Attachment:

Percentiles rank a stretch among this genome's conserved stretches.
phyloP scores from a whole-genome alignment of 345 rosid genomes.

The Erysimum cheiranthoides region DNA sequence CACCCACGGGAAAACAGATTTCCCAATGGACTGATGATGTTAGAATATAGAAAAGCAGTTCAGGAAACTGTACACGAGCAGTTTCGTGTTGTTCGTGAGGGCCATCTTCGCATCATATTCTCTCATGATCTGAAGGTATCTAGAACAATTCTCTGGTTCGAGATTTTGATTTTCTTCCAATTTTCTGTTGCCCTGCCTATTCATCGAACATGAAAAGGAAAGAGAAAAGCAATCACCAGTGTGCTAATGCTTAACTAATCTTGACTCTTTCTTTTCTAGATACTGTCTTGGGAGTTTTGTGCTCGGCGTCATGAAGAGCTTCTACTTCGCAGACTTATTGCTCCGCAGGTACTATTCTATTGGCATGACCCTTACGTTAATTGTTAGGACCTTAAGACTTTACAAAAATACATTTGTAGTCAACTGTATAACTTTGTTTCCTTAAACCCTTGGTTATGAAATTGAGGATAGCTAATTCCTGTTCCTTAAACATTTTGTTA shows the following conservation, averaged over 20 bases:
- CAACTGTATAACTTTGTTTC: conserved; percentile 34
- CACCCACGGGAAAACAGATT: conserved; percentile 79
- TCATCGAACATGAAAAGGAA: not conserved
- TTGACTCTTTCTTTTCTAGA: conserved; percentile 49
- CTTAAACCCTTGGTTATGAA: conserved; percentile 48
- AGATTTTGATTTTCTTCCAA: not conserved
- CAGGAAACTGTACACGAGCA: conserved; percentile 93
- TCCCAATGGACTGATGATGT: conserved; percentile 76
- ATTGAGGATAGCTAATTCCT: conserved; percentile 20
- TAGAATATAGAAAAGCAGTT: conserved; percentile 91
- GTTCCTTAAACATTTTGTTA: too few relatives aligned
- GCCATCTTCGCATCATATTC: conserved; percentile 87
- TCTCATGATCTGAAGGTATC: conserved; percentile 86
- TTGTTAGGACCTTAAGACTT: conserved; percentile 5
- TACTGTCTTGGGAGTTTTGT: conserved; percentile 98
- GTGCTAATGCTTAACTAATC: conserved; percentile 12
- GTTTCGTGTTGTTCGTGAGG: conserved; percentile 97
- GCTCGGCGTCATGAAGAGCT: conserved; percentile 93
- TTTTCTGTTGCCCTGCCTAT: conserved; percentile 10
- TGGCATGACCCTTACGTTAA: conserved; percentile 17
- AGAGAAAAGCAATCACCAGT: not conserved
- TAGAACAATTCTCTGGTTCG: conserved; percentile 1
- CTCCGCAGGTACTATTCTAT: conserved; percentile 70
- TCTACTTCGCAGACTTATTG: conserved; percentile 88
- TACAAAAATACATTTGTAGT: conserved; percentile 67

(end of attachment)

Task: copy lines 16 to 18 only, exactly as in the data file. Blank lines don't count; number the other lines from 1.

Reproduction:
- TCTCATGATCTGAAGGTATC: conserved; percentile 86
- TTGTTAGGACCTTAAGACTT: conserved; percentile 5
- TACTGTCTTGGGAGTTTTGT: conserved; percentile 98